Women have fared only marginally better. While women now make up about 50 percent of entering law school classes, they are still less than 20 percent of all law firm partners and less than 35 percent of all Article III federal judges.

Diversity, however, is not synonymous with paint. The lack of a critical mass of non-white and female lawyers affects more than the aesthetics of the profession. The homogeneity of the legal profession impacts decisions in all practice areas.

Professionwide Commitment to Improving Diversity

Everyone has to be on board when it comes to increasing and improving diversity. Firms should support the implementation of diversity initiatives and integrate non-white and female lawyers into the core of the firm’s business model. Governmental and public interest legal entities should similarly infuse their missions in order to encourage diversity. Everyone must celebrate and embrace differences in a field where homogeneity has persisted for decades. Unless all parties truly believe that the sharing of ideas of people from different backgrounds will enhance the practice of law, the numbers will never change.

Each and every lawyer in the profession must have difficult conversations about race, gender and equity even in the context of seemingly mundane tasks. For example, Bryan Stevenson, an Alabama civil rights lawyer, came up with a creative way to spark discussion on the topic of race by filing a motion requesting his 14-year-old black client be tried as a 70-year-old white male. His motion forced everyone to discuss the issue of race and privilege. (See “We Need to Talk About an Injustice” at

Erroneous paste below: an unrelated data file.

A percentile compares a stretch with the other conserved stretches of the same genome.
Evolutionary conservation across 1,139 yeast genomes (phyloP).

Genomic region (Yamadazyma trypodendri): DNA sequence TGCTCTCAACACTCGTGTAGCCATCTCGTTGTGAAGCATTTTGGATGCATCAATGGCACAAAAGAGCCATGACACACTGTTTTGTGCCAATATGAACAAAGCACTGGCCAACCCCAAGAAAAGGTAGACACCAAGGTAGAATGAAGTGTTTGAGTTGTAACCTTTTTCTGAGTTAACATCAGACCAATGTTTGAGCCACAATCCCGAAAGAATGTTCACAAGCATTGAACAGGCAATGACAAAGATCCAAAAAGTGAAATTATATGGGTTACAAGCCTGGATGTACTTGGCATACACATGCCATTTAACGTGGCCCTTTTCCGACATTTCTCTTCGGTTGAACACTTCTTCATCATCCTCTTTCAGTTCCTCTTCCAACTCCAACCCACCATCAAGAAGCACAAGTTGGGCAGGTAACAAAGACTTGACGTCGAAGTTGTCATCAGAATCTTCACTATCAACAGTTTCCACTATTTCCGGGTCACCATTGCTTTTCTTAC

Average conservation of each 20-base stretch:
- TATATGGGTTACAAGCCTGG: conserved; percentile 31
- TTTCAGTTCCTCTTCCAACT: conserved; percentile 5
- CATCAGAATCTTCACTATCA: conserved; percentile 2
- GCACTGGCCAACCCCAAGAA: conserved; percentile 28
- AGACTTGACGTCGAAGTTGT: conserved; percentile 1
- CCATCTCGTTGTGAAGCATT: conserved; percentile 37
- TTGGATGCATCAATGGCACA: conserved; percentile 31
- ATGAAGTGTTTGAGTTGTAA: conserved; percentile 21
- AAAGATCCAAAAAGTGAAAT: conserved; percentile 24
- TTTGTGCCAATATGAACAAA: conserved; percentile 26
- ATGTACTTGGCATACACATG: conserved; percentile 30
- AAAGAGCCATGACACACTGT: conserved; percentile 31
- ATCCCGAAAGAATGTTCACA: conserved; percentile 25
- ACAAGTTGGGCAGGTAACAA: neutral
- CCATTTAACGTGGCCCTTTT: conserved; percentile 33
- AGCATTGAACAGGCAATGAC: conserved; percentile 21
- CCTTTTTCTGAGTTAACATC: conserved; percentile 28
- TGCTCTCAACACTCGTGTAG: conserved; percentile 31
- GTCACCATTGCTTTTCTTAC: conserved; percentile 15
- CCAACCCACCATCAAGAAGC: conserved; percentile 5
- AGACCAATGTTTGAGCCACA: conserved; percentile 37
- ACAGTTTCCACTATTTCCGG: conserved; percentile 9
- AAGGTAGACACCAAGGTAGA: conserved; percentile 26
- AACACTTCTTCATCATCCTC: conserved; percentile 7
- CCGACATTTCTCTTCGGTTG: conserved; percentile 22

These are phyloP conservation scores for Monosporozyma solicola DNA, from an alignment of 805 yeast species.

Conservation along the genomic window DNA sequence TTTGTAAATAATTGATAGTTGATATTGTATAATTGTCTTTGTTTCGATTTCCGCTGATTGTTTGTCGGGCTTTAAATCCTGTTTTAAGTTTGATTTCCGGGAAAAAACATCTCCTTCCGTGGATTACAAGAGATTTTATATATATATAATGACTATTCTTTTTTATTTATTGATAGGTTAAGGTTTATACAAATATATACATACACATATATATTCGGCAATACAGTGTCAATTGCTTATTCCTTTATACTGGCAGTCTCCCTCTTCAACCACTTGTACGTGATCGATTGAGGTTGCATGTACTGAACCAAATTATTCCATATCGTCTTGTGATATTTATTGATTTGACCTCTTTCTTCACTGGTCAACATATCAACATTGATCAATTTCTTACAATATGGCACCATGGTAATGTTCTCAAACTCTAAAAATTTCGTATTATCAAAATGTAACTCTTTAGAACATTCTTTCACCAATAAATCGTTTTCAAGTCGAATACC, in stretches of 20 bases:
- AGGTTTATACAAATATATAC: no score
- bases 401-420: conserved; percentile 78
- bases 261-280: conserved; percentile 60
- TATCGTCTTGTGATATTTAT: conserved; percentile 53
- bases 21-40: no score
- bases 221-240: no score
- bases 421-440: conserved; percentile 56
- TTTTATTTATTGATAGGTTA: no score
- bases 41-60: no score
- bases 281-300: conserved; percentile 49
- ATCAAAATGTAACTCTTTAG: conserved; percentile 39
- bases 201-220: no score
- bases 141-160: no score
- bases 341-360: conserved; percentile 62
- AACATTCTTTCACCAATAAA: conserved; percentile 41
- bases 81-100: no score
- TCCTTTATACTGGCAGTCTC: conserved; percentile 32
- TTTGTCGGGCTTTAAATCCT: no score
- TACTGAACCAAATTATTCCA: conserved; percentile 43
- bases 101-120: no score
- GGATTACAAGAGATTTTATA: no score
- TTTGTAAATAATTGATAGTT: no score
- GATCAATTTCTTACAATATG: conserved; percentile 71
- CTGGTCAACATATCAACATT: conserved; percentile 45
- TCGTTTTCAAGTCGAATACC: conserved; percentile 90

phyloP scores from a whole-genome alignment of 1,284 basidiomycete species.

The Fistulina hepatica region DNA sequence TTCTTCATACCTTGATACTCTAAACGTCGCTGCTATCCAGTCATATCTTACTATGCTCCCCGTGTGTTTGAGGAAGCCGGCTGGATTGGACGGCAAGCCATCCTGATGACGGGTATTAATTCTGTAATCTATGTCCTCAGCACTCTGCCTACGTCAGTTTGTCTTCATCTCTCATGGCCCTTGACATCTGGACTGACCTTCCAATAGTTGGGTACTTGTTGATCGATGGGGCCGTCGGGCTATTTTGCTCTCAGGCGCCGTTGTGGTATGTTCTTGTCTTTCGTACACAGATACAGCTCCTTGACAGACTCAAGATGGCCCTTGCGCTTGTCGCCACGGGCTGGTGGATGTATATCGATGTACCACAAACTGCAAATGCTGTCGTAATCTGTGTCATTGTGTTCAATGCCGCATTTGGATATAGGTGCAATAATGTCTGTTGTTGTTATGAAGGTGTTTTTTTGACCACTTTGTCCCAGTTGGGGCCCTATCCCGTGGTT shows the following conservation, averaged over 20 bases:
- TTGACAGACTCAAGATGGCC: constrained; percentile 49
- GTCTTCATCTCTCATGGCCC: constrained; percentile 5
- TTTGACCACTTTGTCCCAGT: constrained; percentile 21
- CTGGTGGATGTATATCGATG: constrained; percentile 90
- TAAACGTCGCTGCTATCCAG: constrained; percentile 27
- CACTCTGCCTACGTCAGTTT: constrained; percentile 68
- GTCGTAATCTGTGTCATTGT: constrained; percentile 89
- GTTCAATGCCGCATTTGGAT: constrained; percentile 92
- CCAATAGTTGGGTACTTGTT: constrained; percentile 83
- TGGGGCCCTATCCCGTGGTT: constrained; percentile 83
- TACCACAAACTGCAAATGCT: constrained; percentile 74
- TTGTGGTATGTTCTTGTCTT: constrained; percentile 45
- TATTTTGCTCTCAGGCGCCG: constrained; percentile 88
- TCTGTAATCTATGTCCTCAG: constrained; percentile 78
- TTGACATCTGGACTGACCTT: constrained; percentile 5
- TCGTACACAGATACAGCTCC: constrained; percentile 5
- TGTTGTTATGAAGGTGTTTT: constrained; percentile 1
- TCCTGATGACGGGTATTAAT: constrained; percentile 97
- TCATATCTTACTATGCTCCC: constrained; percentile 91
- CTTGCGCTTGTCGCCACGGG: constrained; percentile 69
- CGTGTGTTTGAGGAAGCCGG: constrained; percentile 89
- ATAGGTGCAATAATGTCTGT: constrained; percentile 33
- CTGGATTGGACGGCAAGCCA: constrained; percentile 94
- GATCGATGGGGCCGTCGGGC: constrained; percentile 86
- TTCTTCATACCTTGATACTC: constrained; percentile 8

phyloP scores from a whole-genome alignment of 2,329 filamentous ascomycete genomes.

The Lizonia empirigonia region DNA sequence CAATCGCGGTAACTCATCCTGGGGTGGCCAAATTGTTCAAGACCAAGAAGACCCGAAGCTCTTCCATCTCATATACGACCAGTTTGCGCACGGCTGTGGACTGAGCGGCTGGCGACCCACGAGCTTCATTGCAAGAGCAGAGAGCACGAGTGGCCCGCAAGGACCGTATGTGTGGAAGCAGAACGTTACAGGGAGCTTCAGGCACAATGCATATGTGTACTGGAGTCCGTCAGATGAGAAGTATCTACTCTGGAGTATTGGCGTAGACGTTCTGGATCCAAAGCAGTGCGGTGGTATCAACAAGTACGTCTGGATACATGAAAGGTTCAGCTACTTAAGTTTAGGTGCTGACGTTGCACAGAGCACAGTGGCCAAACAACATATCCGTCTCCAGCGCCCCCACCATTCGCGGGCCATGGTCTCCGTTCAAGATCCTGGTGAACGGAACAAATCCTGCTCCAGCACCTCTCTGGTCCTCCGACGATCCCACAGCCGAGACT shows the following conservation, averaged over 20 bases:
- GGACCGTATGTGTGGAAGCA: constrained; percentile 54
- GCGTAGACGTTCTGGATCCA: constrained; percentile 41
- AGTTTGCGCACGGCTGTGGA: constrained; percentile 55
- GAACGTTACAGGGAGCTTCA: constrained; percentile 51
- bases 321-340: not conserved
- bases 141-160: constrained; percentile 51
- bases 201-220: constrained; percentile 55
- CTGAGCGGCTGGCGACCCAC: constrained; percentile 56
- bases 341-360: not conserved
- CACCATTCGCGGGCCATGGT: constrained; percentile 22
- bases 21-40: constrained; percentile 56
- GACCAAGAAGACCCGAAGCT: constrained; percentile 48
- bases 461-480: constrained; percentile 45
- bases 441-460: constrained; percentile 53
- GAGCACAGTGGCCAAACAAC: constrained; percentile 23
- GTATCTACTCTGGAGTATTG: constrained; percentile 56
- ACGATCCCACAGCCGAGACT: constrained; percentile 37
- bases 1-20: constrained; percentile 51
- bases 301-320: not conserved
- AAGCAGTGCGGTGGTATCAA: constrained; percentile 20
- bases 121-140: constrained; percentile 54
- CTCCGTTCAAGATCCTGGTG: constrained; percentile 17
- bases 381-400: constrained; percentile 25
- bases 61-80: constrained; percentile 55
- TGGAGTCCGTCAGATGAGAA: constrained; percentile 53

Very few attorneys demonstrate Stevenson’s courage to highlight this issue, which is imperative to advance the cause of diversity in the profession. We must think creatively and make opportunities to have these difficult conversations. At times, discourse arising out of an effort to create a more heterogeneous profession may seem unproductive and repetitive, but it will foster the creative problem-solving that is essential in our ever-evolving and complex world.

Moving Beyond the Superficial

Another critical way to combat the lack of diversity in the profession is to develop interpersonal relationships that lay the foundation for individuals to have the difficult, yet necessary, dialogue about race and gender in this profession. These conversations should not occur during a specific event, speaker, panel, committee or report, but should happen as part of an everyday routine.

In order to develop marketable skills, attorneys must seek out more seasoned attorneys for advice and guidance. Building those relationships, generally referred to as mentoring, means more than scheduled lunches and telephone calls. People should connect informally as well. Diverse attorneys, consisting of all cultures and genders, should seek out and create opportunities to build productive relationships. That can only happen if seasoned attorneys teach younger associates how to be effective advocates for their clients. Although it may seem difficult at first, the end result will be a more diverse and educated legal profession. These new relationships may create more imaginative and comprehensive solutions to future problems. 

Rochelle D. Laws is an associate in the Philadelphia office of Fox Rothschild, where she focuses her practice on commercial and business-related litigation. Laws participates in various firm and community activities that help to enrich the lives of others.

Sekou Campbell is an associate in the firm’s Philadelphia office, where he represents clients in a wide range of commercial litigation matters, including entertainment, products liability and white-collar compliance and defense. He is a frequent contributor to the firm’s Sports Law Scoreboard blog.